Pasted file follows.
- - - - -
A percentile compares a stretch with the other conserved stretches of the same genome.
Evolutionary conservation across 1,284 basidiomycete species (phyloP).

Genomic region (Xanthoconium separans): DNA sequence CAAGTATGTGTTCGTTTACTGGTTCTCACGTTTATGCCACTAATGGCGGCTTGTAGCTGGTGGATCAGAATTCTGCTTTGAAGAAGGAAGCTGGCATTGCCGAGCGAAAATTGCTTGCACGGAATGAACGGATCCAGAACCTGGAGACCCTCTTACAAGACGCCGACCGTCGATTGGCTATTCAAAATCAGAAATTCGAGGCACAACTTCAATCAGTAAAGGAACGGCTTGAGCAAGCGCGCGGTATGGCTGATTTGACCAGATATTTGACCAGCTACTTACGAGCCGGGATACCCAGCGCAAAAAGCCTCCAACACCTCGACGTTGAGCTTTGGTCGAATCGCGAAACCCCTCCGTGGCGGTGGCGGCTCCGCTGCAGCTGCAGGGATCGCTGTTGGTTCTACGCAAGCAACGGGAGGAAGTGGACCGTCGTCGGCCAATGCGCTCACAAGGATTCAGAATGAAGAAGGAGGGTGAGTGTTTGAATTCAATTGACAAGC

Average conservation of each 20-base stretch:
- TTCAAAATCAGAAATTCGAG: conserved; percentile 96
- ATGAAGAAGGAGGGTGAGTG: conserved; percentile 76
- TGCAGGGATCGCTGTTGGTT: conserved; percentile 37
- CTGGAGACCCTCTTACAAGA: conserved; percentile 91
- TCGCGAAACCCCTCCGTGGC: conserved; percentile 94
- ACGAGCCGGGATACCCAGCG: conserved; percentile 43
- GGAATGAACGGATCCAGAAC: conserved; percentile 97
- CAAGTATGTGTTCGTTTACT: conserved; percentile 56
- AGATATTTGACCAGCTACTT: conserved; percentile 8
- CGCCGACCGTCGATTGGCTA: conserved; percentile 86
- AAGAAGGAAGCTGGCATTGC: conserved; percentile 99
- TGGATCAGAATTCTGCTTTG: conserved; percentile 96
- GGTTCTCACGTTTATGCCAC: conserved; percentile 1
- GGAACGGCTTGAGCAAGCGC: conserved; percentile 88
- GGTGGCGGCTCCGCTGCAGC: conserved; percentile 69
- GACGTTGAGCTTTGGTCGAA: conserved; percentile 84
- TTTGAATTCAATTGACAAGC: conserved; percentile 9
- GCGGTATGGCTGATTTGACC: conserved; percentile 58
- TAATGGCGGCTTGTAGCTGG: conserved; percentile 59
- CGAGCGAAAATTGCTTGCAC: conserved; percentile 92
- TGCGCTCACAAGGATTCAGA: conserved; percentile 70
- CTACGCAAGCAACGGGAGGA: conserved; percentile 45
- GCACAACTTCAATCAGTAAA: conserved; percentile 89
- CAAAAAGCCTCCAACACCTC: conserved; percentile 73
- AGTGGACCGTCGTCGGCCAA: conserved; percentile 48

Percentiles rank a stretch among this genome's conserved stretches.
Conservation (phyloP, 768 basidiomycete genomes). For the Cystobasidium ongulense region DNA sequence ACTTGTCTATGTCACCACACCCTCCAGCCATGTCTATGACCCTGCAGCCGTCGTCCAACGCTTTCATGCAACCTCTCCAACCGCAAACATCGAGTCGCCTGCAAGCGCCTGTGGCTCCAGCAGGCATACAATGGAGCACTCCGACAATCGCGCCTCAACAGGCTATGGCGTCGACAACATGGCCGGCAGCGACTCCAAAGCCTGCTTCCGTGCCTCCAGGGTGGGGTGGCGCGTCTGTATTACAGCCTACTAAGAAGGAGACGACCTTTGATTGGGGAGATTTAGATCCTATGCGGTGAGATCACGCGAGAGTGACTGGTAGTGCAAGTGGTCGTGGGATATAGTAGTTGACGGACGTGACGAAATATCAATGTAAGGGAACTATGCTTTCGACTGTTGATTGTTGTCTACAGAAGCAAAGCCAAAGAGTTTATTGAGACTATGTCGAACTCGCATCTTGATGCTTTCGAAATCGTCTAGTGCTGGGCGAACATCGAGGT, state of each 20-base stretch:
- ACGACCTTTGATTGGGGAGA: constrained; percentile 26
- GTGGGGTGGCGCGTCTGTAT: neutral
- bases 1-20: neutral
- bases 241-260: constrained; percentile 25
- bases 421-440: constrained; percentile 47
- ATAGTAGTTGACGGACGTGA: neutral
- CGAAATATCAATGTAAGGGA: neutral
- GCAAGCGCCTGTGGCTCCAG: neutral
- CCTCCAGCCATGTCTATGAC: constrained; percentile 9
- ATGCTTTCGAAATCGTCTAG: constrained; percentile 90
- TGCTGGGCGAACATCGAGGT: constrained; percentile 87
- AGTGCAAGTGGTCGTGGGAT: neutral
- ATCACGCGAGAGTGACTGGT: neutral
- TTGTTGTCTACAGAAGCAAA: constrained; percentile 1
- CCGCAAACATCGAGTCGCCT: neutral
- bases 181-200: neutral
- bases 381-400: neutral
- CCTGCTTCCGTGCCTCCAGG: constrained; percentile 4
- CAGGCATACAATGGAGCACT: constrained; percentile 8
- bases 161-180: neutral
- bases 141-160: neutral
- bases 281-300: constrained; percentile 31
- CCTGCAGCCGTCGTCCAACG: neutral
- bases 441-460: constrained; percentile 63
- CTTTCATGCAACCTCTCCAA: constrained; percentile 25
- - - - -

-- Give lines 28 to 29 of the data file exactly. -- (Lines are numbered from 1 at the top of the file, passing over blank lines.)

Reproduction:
- CAAAAAGCCTCCAACACCTC: conserved; percentile 73
- AGTGGACCGTCGTCGGCCAA: conserved; percentile 48